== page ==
The Stanford Silicon Valley-New Japan Project, part of the Shorenstein Asia-Pacific Research Center Japan Program was launched in 2014 as there has been by a heightened interest in Silicon Valley as an innovation system. The interest is not only in Silicon Valleys entrepreneurism, but how entrepreneurship fits into the broader economic structure. Over the past few years, Silicon Valley has witnessed a new wave of Japanese startups (entrepreneurs, successful startups from Japan). This trend has occurred within the context of increased importance of innovation and entrepreneurship in Japan. A key challenge is not simply to try to duplicate the ecosystem, but to figure out how large firms, fast-growing large startups, and emerging startups can harness the Silicon Valley ecosystem.

    R e s e a r c h a n d P r o g r a m A c t i v i t i e s

    Program activities include a Public Forum Series with networking, outreach symposia and conferences, policy research and implementation as well as research and public output. The mission of the Project is to provide the intellectual background, analytical perspectives, and create knowledge and research while becoming a platform for dense interpersonal relations to enable Silicon Valley to benefit from Japan, and for Japan to better harness Silicon Valley.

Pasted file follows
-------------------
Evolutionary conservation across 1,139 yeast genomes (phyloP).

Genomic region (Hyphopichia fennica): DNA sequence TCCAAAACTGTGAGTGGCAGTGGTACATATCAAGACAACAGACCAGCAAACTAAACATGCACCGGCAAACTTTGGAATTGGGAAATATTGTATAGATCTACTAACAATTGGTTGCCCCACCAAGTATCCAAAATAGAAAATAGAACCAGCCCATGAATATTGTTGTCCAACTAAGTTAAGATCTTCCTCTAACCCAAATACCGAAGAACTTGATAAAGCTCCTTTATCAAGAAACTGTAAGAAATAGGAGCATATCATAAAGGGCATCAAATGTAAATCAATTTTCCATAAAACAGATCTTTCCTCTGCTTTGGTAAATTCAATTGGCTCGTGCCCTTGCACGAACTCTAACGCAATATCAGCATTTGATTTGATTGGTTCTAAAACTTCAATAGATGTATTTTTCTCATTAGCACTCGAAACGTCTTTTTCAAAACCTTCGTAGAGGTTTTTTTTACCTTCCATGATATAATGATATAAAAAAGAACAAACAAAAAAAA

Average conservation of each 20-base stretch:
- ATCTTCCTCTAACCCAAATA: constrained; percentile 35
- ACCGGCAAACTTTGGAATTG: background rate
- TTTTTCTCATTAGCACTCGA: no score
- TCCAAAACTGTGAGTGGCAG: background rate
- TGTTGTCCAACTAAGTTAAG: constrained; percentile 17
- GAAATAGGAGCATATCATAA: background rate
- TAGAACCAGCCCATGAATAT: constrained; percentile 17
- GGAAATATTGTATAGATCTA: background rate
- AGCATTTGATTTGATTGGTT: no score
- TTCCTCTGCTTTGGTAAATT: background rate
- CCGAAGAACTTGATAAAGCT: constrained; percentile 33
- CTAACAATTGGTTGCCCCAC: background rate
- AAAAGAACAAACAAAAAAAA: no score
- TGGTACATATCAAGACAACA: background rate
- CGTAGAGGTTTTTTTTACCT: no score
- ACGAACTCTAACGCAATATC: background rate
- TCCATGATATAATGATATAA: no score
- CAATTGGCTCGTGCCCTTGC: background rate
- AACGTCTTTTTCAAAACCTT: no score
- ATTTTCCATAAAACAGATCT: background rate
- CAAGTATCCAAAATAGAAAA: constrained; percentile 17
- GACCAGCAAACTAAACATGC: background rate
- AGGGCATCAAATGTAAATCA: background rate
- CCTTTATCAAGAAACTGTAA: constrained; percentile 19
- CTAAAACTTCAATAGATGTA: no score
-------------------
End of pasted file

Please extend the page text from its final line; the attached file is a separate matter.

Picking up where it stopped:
Stanford Silicon Valley-New Japan Project

    Year End Report

    Message from the Project

  • Fintech, Internet of Things, Artificial Intelligence, and others, enabled by a transformation of computing power from a scarce to an abundant resource. We also published several academic papers, book chapters, and working papers on topics such as the Japans startup ecosystem, the impact of digital technologies on innovation policy, and an edited academic volume, Information Governance in Japan: Towards a New Comparative Paradigm, in partnership with scholars from the US and Japan, co-edited by colleagues from Keio University and Minnesota State University. We also supported one of our research partners, the Berkeley Roundtable on the International Economy, in publishing several working papers dealing with the platform economy and other relevant and timely topics. We would like to highlight our case study series underway, focusing on Japanese startups in Silicon Valley. We are building a database of startups that had one or more Japanese citizens in the founding team, which were founded in, or have a significant presence in Silicon Valley. We are publishing brief case studies through interviews on our website to contribute to the knowledge base of Japanese entrepreneurship, and this year we were able to publish 11 cases, with many more currently underway. Special thanks to Tomohisa Kunisawa for joining us during the summer. As a university project, we are not actively seeking media attention, but